Time course of regression of left ventricular hypertrophy after aortic valve replacement

E. Scott Monrad, O. M. Hess, T. Murakami, H. Nonogi, W. J. Corin, H. P. Krayenbuehl

Research output: Contribution to journalArticle

188 Citations (Scopus)

Abstract

To assess the time course and extent of regression of myocardial hypertrophy after removal of the inciting hemodynamic stress, 21 patients with either aortic stenosis or aortic insufficiency were studied preoperatively, after an intermediate period (1.6 ± 0.5 years), and late (8.1 ± 2.9 years) after aortic valve replacement, and results were compared with those in 11 control patients. After aortic valve replacement there was significant hemodynamic improvement, with a fall in the left ventricular end-diastolic volume index (164 ± 73 to 105 ± 35 ml/m2, p < .01), a fall in left heart filling pressure (19 ± 9 to 12 ± 5 mm Hg, p < .01), and maintenance of the cardiac index (3.3 ± 0.8 to 3.5 ± 0.8 liters/min/m2, NS) and left ventricular ejection fraction (60 ± 13% to 64 ± 10%, NS). By the late study the cardiac index (4.0 ± 0.6 liters/min/m2, p < .01) and left ventricular ejection fraction (66 ± 15%, p < .05) had further increased and were significantly greater than before surgery. For the group as a whole, the left ventricular muscle mass index fell 31% after surgery by the time of the intermediate postoperative study (174 ± 38 vs 120 ± 29 g/m2, p < .01), and a further 13% from the intermediate to the late study (105 ± 32 g/m2, p < .05). At the preoperative study left ventricular muscle mass index was greatest in those patients with aortic insufficiency (191 ± 36 g/m2) and greater in those with aortic stenosis (158 ± 33 g/m2) than in control subjects (85 ± 9 g/m2, p < .05). At the intermediate postoperative study left ventricular muscle mass index remained significantly higher in both those with preoperative aortic insufficiency (128 ± 29 g/m2) and those with stenosis (114 ± 27 g/m2) than in the control subjects (p < .01). By the time of the late postoperative study there were no longer any significant differences in left ventricular muscle mass index. Thus, the regression of myocardial hypertrophy is a process that occurs over many years after correction of the primary hemodynamic abnormality. As this process of myocardial remodeling occurs, continued improvement in cardiac function may occur, and the improvement occuring between the intermediate and late postoperative studies at a slight but constant afterload excess (inherent in the relative stenosis of the aortic prosthesis) suggests that the hypertrophied myocardium is operating at a reduced level compared with normal myocardium.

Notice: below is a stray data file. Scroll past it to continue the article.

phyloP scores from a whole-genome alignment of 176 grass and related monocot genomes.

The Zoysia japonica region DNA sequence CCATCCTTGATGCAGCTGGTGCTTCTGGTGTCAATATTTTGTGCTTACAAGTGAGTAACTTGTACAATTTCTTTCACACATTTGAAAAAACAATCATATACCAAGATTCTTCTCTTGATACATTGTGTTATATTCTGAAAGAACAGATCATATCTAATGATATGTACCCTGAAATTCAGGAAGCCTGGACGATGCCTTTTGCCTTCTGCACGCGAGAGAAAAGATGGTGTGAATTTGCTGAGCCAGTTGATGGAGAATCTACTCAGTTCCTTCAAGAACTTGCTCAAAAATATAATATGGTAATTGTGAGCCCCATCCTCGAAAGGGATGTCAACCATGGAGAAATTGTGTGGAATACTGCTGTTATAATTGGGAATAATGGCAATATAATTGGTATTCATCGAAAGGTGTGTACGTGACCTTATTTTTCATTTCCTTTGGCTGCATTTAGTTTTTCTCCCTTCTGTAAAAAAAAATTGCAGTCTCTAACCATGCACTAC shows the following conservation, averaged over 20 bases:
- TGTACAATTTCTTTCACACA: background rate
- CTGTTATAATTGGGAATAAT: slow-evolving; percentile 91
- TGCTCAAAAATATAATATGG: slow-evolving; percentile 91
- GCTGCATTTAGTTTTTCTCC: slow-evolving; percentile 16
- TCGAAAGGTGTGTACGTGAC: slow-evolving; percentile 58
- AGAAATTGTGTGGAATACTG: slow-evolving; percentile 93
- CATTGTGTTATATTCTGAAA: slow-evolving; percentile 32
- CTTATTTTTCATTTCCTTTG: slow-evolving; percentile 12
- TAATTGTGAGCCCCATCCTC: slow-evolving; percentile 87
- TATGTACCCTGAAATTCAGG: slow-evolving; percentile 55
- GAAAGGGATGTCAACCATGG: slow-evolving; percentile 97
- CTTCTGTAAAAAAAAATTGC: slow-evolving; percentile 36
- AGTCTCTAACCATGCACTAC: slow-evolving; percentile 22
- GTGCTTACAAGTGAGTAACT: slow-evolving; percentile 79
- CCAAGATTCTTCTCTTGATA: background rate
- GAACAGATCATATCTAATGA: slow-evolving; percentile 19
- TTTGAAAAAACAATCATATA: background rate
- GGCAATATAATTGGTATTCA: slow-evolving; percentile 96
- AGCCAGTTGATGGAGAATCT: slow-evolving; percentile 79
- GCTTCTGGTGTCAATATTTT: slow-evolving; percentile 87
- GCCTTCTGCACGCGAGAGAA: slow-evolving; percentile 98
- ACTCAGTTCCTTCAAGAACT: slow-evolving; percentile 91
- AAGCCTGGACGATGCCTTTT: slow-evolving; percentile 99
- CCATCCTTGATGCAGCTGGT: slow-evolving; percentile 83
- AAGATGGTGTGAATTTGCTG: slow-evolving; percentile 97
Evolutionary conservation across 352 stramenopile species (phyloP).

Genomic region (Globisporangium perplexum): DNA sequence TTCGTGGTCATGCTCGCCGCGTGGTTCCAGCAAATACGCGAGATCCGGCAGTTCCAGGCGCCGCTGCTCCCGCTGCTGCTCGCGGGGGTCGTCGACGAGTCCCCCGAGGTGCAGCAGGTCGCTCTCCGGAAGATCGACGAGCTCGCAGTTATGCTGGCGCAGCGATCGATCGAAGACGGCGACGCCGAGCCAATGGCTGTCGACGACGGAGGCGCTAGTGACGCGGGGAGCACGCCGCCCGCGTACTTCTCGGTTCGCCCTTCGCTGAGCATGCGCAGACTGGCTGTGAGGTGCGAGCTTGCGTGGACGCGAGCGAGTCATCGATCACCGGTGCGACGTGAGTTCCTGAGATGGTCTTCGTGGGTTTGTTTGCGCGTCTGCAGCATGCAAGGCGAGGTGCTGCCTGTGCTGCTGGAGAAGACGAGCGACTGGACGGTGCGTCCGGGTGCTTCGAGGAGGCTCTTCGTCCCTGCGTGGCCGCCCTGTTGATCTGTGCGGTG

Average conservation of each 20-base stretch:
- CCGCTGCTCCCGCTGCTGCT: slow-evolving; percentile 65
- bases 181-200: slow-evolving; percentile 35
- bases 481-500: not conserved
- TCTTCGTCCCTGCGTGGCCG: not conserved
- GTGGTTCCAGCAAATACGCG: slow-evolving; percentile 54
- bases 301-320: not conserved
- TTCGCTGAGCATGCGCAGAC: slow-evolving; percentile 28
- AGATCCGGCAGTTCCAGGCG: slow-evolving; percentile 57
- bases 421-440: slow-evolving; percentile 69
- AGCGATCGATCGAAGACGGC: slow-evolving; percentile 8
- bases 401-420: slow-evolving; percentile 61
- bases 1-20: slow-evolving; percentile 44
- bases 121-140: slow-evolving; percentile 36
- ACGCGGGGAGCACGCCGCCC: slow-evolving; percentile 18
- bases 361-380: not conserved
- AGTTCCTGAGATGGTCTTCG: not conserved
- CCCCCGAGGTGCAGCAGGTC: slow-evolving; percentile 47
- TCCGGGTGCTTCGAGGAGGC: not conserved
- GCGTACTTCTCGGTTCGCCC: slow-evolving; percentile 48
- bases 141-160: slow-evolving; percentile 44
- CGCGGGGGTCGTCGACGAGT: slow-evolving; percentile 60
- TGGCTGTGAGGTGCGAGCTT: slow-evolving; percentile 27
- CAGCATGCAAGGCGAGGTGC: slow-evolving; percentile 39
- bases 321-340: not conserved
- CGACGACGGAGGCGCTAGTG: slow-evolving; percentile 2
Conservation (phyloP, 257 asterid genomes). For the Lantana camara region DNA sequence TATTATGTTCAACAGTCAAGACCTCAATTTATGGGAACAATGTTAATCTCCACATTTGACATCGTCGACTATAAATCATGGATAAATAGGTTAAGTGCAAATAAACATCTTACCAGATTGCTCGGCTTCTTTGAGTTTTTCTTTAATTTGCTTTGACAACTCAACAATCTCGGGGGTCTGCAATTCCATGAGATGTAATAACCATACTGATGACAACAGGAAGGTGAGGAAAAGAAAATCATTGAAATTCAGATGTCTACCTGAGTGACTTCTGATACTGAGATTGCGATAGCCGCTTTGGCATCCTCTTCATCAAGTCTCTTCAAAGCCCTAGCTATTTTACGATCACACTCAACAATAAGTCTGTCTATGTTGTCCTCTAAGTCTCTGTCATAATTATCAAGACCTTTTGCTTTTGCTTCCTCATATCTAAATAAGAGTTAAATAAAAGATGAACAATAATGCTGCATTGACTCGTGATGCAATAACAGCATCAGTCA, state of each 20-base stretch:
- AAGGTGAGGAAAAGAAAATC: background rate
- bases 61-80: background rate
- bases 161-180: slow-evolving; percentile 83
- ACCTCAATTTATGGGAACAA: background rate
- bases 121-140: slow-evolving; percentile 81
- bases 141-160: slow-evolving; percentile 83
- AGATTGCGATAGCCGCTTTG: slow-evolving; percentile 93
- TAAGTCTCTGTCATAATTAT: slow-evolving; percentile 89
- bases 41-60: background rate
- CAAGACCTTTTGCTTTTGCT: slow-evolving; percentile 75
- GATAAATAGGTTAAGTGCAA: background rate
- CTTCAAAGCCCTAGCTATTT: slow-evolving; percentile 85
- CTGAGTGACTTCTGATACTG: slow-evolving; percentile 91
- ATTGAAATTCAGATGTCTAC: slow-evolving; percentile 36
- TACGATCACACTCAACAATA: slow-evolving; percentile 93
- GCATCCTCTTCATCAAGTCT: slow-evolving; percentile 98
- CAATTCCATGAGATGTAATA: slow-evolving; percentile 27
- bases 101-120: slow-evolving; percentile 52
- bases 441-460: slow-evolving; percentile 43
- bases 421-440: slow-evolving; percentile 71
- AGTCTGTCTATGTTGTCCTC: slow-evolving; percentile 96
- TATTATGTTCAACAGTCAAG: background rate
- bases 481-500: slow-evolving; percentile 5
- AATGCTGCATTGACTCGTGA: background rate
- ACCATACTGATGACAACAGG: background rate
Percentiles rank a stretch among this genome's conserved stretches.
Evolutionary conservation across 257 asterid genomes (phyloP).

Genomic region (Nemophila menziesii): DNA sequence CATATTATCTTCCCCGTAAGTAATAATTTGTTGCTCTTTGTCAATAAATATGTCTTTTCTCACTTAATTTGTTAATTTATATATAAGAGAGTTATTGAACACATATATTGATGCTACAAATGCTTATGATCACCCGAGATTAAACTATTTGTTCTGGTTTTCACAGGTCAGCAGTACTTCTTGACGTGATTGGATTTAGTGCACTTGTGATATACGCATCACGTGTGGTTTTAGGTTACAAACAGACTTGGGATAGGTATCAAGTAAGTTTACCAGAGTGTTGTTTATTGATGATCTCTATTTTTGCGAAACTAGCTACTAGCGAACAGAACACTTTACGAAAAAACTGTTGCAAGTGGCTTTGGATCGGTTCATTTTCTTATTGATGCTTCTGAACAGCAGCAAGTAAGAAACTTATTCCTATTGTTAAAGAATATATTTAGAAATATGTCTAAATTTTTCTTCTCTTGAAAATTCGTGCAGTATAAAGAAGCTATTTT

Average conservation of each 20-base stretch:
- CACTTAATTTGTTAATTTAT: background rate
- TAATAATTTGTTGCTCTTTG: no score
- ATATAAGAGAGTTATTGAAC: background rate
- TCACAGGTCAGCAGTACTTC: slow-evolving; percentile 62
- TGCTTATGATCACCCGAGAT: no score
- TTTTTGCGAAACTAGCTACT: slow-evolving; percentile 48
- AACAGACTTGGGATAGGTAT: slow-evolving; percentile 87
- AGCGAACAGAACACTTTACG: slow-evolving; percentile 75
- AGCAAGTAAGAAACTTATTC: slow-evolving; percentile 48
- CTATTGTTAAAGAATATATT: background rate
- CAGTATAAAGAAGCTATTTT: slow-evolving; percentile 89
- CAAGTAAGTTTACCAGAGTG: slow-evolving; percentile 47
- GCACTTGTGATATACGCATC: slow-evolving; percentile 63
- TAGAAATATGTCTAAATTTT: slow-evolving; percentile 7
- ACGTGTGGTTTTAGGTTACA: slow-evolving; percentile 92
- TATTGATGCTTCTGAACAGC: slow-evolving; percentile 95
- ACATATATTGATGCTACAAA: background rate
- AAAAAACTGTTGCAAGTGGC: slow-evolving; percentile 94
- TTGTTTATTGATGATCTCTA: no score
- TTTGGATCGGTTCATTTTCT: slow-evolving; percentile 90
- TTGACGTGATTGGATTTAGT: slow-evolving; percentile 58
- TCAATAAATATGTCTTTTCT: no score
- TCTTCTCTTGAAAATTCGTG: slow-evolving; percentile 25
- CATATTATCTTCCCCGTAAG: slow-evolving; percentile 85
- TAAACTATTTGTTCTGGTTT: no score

Original languageEnglish (US)
Pages (from-to)1345-1355
Number of pages11
JournalCirculation
Volume77
Issue number6
StatePublished - 1988
Externally publishedYes

Fingerprint

Left Ventricular Hypertrophy
Aortic Valve
Aortic Valve Stenosis
Stroke Volume
Muscles
Hemodynamics
Hypertrophy
Myocardium
Prostheses and Implants
Pathologic Constriction
Maintenance
Pressure

ASJC Scopus subject areas

  • Physiology
  • Cardiology and Cardiovascular Medicine

Cite this

Monrad, E. S., Hess, O. M., Murakami, T., Nonogi, H., Corin, W. J., & Krayenbuehl, H. P. (1988). Time course of regression of left ventricular hypertrophy after aortic valve replacement. Circulation, 77(6), 1345-1355.

Time course of regression of left ventricular hypertrophy after aortic valve replacement. / Monrad, E. Scott; Hess, O. M.; Murakami, T.; Nonogi, H.; Corin, W. J.; Krayenbuehl, H. P.